A gallon of gas on track to stay below $3 this spring
With crude oil stocks high and gasoline demand low, US drivers may get a reprieve from the customary spring spike in gasoline prices this year.
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Lower gasoline prices may be one reason consumer confidence is starting to improve.Skip to next paragraph
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“Our confidence numbers are showing a significant increase,” says Jacobe of Gallup. “I think the lower gasoline numbers will be a substantial help.”
At the same time, Americans will also start to see a small increase in their paychecks as a result of a reduction in federal income-tax withholding rates. Fifty-five million Americans living on Social Security or Supplemental Security Income, moreover, will get a one-time check of $250.
For gas prices to remain at these levels over the next several weeks, the Organization of Petroleum Exporting Countries (OPEC) will have to stick to its self-imposed quotas. “So far, they seem to be in a 80 to 90 percent range for compliance,” says John Felmy, chief economist at the American Petroleum Institute in Washington.
OPEC has cut production for seven consecutive months, according to news reports. However, some countries, notably Iran and Venezuela, are producing above their quotas. The price of crude oil is about $50 a barrel, up from its lows of about $40 set in February.
US inventories of crude oil are currently relatively high, at 360 million barrels – 40 million barrels higher than the average of the previous five years, according to the Energy Information Administration (EIA). However, inventories have declined slightly from this winter.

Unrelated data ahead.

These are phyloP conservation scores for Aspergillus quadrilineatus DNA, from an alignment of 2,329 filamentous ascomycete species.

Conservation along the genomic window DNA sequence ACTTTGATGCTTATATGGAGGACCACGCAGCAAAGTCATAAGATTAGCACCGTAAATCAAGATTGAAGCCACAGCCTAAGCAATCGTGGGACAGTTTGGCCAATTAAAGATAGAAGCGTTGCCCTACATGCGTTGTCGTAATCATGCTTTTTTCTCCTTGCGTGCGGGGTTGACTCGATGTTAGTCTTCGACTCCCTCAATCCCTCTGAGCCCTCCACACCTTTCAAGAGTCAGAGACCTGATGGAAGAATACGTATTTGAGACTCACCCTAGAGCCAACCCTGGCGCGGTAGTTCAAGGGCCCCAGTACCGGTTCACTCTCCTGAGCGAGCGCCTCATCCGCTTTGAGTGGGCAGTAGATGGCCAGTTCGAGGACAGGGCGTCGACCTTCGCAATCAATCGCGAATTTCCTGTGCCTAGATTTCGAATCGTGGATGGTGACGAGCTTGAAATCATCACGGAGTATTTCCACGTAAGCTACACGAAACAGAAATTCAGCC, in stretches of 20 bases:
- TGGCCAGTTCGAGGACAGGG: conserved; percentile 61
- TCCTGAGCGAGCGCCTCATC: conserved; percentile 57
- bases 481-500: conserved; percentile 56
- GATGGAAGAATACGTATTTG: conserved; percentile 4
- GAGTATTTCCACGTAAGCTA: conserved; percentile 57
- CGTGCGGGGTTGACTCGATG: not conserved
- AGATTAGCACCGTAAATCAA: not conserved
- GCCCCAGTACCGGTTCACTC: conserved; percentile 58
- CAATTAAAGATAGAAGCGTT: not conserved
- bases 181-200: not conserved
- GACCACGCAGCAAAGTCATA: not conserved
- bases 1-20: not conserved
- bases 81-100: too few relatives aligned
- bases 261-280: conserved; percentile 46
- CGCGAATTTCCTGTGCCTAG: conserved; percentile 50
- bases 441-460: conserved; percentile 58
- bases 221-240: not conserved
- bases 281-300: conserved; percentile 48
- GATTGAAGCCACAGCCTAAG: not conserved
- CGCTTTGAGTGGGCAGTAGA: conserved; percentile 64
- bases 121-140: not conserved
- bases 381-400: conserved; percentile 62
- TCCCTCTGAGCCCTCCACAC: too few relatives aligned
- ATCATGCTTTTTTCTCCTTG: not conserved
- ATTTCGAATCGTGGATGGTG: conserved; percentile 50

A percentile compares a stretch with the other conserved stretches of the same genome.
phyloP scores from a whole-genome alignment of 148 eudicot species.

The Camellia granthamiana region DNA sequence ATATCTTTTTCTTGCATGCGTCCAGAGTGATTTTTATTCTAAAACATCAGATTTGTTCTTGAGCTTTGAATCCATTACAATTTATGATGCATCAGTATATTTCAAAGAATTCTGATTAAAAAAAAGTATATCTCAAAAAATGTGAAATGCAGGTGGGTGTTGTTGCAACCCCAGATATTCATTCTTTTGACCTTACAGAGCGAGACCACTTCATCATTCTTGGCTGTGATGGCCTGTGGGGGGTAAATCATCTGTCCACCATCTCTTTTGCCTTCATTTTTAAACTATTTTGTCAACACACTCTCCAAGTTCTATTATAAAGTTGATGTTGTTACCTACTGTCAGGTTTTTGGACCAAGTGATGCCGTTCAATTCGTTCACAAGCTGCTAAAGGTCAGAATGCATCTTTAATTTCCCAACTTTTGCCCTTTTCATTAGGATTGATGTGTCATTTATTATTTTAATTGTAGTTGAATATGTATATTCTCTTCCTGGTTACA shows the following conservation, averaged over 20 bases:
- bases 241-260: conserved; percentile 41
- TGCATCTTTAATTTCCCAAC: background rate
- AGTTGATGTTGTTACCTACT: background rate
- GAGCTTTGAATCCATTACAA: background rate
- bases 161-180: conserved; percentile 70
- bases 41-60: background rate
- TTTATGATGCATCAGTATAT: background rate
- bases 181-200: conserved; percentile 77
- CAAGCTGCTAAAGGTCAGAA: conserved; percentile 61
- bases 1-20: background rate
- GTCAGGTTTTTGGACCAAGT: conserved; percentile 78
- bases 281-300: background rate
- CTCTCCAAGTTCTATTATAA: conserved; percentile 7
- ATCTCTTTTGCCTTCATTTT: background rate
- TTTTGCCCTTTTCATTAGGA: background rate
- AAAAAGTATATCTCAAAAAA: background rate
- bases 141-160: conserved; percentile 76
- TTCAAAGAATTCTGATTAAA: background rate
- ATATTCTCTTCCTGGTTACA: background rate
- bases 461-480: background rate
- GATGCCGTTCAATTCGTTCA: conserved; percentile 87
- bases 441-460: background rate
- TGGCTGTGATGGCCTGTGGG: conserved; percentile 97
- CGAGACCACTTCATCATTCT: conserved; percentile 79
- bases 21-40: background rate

“The surplus is slowly being worked off,” says Tancred Lidderdale, an energy analyst at EIA.
Gasoline inventories are also higher than normal by about 7 million barrels. But they are also starting to come down as Americans begin to drive more. “Gasoline demand has firmed up,” says Sander Cohan, an energy analyst at Energy Security Analysis Inc. in Wakefield, Mass. “We’re getting a bump from lower retail prices.”
Despite an uptick in demand, refiners are still operating at 82 percent of capacity, estimates Mr. Cohan. “There is tons of spare capacity,” he says.
For example, diesel demand has fallen so sharply that “you have to go back to 2000” to find similar numbers, Cohan says. Only a year ago, diesel demand was so strong that it was a factor in rising prices. “Now, with industrial demand low, no more need for heating oil, and the economy in recession, there is no place for the supply to go.”
Two years ago, the price of ethanol was also booming, reflecting tight supply and demand factors. Today, ethanol prices are very low. “It’s a nonfactor,” Cohan says.
The EIA still expects gasoline prices to rise, as they do every year at this time, but not by much. The futures markets are forecasting that the price of crude oil will rise by about $6 a barrel by the end of summer, says Mr. Lidderdale.
The gasoline futures market, however, is less sanguine, forecasting an increase of five cents a gallon by summer's end. That may be too pessimistic, Lidderdale says. But, he adds, “right now we don’t expect prices to shoot up to $4 a gallon, much less $3 a gallon this year.”